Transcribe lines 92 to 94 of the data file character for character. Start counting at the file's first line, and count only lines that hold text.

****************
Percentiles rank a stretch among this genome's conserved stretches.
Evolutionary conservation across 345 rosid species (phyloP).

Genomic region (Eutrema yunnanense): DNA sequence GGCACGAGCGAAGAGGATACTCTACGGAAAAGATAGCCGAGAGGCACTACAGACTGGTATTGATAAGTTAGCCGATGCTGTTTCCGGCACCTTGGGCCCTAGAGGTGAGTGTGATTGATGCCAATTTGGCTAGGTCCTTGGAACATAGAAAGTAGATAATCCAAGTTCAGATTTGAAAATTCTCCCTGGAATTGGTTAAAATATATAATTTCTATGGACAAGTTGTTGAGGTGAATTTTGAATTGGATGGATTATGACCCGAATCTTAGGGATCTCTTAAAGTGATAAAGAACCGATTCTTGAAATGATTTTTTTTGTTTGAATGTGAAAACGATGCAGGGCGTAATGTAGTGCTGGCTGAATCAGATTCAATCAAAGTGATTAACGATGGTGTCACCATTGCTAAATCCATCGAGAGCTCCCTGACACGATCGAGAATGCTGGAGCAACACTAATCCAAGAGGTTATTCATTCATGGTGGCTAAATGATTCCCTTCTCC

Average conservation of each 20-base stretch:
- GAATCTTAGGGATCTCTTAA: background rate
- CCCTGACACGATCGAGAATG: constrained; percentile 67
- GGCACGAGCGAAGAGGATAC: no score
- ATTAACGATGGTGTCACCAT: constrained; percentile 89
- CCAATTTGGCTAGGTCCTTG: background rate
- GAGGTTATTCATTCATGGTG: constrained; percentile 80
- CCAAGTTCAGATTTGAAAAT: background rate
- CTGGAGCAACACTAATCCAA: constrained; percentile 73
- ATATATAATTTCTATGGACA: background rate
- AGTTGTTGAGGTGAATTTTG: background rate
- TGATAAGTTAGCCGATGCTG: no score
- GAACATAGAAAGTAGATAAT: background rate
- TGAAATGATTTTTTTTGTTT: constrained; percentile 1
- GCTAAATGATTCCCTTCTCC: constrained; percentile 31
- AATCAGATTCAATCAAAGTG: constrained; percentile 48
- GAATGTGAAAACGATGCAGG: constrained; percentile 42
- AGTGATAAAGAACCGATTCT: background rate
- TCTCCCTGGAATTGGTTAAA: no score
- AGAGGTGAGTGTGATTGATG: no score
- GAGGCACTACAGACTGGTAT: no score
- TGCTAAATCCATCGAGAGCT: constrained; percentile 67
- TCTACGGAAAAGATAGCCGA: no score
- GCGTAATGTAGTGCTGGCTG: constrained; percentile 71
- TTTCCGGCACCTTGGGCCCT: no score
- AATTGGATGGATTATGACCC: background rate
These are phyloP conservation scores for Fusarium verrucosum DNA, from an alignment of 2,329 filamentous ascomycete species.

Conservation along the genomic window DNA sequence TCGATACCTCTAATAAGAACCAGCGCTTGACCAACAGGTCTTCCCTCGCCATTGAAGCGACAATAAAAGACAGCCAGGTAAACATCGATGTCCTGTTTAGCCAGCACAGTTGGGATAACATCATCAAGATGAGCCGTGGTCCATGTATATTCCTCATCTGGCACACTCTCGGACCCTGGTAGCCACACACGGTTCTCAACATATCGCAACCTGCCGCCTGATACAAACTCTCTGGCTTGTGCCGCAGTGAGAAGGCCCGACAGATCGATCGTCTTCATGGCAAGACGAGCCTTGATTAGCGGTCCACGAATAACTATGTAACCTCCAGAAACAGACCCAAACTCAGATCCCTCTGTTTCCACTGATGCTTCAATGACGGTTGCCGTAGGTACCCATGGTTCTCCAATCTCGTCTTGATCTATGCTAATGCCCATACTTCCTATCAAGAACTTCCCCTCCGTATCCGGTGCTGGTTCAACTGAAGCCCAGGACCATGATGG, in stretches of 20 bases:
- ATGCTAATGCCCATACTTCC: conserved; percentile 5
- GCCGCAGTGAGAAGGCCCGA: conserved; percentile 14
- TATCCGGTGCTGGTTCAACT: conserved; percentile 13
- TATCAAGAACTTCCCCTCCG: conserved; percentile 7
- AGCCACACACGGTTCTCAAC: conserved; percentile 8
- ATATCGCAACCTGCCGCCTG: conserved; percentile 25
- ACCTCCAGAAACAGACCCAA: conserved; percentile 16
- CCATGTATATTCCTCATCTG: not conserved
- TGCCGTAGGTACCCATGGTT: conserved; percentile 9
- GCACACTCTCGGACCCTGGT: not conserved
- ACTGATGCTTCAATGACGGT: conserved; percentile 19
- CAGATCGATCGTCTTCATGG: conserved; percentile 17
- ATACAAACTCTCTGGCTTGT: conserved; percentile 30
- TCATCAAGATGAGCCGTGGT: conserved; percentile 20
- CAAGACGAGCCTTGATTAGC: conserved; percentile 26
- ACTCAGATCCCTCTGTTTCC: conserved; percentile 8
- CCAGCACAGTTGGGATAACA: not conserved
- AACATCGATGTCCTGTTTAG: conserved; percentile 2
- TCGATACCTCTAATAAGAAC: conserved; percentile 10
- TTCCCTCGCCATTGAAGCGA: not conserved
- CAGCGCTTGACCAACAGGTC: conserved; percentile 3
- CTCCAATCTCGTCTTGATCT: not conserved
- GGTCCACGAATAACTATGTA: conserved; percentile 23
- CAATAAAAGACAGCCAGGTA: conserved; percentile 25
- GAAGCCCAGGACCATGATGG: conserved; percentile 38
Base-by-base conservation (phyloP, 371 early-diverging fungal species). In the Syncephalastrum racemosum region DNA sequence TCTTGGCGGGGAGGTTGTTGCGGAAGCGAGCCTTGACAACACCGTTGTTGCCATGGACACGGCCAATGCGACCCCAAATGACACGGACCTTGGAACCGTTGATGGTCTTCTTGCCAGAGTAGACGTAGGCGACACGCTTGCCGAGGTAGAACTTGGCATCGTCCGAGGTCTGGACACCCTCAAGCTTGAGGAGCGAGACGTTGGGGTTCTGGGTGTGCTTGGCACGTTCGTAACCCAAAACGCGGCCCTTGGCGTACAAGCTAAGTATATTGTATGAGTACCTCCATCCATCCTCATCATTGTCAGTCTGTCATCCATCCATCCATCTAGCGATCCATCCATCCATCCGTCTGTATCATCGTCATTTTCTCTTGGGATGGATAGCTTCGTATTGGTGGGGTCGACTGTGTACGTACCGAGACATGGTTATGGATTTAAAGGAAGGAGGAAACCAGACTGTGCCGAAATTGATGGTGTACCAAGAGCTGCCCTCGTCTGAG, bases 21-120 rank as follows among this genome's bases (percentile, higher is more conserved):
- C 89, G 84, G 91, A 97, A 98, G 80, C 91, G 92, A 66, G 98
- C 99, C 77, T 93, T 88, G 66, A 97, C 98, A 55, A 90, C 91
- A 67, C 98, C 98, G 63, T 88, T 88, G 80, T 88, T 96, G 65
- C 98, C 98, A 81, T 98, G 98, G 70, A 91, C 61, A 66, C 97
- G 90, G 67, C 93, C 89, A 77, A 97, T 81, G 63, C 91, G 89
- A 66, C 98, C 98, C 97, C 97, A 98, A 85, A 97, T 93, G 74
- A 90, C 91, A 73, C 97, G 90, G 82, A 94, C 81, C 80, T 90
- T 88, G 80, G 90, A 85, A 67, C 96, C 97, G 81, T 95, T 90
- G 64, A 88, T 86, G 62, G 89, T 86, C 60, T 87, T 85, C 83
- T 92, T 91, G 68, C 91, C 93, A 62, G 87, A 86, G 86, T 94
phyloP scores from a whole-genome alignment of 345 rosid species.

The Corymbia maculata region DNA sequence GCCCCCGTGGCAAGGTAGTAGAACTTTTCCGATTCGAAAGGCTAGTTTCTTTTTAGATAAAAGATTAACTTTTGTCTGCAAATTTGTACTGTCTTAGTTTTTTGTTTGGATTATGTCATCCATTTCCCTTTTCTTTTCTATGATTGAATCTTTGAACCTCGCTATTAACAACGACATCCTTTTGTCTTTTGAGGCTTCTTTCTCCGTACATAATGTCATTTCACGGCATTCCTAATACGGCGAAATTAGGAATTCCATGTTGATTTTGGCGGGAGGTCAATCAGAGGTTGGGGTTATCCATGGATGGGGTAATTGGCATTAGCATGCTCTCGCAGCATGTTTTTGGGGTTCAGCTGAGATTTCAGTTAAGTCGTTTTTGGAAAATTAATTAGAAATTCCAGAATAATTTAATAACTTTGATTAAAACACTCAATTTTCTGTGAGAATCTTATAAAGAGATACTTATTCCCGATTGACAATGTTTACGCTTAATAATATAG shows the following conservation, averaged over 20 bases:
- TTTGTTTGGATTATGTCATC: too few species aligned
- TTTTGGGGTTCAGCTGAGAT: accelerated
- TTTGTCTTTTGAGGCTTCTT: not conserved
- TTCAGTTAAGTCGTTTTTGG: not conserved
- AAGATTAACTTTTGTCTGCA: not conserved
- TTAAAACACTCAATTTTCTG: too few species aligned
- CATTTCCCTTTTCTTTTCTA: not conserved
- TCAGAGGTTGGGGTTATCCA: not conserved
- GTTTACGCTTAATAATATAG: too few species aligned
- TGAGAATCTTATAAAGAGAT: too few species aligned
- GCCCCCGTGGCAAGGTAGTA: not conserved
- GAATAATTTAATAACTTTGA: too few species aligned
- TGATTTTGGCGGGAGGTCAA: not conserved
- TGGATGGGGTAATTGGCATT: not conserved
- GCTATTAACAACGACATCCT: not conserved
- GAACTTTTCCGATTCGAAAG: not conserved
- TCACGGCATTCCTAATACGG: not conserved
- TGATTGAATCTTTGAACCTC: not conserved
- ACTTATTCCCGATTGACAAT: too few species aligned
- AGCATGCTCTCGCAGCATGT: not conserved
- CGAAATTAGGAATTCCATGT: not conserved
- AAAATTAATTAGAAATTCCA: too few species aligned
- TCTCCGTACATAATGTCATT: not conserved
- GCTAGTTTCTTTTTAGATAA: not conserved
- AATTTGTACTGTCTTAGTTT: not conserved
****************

- TCTCCGTACATAATGTCATT: not conserved
- GCTAGTTTCTTTTTAGATAA: not conserved
- AATTTGTACTGTCTTAGTTT: not conserved